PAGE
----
Hospital starts new stroke program |

Hospital starts new stroke program

Though her love for the outdoors is what drew neurologist Susan Greenawald to Nevada County from Sacramento last year, she has a greater mission to accomplish in the area through her medical expertise.

Greenawald, 45, is the director of a new stroke program that starts this month at the Sierra Nevada Memorial Hospital. She has a medical degree from the University of California, Davis, and did her residency at Stanford University. Greenawald has also started her private practice in an office on Sierra College Drive in Grass Valley.

“Stroke is the third leading cause of death in America and in the world,” Greenawald said. “That’s the reason why we wanted to start a program, because there are so many elderly people in this area.”

Six full-time doctors at the hospital will assist Greenawald in the new program, she said. In addition, the hospital has hired a registered nurse, Tracy Adams, with experience in stroke and trauma to focus exclusively on the treatment of stroke patients, Greenawald said.

“We want to bring us to the cutting edge of all that’s available in the treatment of stroke,” Greenawald said. “We are planning on becoming a certified primary stroke center. The hospital already has very good equipment, so we didn’t have to buy anything new.”

Educating people about stroke

One of the functions of the new stroke program will be to educate people about stroke.

A stroke is a “sudden impairment of brain function resulting either from a susbstantial reduction in blood flow to some part of the brain” or from internal bleeding in brain, according to Encyclopedia Britannica.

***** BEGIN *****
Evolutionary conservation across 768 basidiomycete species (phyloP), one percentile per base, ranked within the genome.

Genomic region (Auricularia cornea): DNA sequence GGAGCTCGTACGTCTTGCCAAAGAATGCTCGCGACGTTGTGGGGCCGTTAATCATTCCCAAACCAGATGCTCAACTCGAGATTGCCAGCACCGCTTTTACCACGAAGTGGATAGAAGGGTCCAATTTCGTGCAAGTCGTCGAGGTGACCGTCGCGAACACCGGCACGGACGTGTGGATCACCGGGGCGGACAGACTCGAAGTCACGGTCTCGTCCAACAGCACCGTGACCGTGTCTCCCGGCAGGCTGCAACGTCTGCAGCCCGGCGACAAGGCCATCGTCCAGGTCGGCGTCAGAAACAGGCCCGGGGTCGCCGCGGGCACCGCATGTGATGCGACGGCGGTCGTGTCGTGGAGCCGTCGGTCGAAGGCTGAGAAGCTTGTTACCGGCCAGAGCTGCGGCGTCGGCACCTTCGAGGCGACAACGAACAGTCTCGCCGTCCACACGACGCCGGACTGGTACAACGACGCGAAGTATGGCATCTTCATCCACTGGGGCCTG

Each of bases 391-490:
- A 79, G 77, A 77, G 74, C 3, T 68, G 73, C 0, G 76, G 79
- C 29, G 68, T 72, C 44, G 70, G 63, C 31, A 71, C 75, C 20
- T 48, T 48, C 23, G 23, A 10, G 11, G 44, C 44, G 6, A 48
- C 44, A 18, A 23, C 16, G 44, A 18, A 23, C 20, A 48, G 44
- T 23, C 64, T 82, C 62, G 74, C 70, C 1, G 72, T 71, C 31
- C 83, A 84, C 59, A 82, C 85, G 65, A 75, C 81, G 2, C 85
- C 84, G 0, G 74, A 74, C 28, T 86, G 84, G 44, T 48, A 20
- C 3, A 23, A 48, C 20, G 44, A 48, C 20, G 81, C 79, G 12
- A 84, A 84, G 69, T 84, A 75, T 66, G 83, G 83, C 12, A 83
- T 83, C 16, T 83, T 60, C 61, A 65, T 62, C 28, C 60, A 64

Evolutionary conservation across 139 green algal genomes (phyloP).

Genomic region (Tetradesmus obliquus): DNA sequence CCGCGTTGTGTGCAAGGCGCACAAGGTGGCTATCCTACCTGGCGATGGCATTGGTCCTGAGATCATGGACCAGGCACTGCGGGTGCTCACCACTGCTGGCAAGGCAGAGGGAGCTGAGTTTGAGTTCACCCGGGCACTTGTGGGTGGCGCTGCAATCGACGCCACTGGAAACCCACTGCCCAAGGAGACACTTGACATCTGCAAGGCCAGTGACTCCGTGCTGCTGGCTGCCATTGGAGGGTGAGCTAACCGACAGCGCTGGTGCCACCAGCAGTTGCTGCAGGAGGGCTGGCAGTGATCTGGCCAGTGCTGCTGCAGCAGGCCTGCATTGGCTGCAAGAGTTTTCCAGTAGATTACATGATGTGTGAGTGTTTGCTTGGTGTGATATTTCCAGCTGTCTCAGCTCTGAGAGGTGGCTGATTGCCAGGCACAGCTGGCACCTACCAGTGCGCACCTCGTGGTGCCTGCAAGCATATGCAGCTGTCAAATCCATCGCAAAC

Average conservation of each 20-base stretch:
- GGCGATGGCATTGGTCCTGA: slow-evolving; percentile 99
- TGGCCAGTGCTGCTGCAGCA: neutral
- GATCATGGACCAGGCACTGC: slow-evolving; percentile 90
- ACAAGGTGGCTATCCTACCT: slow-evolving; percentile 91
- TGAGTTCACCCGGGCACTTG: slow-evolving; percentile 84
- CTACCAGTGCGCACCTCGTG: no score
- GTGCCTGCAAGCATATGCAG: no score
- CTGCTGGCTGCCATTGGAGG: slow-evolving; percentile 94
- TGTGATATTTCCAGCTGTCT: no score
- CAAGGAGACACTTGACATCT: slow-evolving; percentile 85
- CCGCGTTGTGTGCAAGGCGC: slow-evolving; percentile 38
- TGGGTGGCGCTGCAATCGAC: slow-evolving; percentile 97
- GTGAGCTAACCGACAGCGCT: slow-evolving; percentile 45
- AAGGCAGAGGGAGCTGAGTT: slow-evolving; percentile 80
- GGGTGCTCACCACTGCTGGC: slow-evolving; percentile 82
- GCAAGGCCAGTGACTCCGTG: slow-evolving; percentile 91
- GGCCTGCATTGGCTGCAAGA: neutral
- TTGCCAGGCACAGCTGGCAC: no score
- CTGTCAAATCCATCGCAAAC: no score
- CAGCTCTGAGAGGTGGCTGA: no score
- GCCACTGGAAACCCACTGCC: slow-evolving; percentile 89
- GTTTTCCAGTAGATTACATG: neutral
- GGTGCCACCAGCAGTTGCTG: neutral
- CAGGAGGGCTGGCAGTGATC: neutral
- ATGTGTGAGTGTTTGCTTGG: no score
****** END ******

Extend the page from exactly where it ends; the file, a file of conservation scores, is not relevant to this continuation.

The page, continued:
The biggest danger with stroke is it can be painless and some symptoms could be hard to identify, such as numbness or weakness in a part of the body, speaking difficulties or loss of vision, Greenawald said.

“People need to get into the hospital as soon as they think they have stroke, because we have very beneficial therapies that need to be given within three hours of symptom onset,” Greenawald said.

The hospital is hosting lectures on stroke to educate the public, Greenwald said. “Once people have a stroke, we maximize their improvement through medication and various therapies,” she added.

The hospital foundation is trying to raise about $100,000 for the stroke program, Greenawald said.

Most of that money will go into training hospital staff to treat stroke and hire the new registered nurse, Greenawald said.

To contact Soumitro Sen, e-mail or call 477-4229.

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